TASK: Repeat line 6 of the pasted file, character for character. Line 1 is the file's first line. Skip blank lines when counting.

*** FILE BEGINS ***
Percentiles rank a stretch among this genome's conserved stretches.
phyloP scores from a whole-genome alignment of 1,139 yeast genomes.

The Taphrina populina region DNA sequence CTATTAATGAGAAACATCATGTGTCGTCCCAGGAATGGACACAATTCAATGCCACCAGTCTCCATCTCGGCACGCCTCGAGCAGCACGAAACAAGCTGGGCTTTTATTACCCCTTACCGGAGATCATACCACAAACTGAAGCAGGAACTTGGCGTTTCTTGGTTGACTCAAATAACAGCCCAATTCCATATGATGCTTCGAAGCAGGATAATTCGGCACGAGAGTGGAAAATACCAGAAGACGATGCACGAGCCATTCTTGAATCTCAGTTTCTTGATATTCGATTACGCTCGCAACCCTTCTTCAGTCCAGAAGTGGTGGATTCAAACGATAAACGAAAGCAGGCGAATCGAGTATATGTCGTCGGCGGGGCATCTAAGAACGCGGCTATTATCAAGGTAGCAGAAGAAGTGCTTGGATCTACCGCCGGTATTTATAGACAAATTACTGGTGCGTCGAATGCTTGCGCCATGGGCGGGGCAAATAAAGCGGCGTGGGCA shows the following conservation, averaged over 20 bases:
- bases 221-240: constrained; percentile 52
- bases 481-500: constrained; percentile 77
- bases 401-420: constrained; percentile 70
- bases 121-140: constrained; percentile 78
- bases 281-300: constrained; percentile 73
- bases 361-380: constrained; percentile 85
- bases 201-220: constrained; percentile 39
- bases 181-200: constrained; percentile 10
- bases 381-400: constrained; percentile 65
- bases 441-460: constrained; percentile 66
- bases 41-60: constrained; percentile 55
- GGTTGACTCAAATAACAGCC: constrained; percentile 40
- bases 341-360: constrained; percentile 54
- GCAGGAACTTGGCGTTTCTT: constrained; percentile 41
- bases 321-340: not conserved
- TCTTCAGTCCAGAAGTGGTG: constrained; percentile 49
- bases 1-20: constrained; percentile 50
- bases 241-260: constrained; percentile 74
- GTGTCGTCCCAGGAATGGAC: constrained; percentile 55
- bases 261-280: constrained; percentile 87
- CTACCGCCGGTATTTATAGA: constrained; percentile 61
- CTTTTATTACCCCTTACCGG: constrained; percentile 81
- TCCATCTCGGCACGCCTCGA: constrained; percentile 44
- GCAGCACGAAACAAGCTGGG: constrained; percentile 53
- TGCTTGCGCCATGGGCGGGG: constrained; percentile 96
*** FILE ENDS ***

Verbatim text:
- bases 401-420: constrained; percentile 70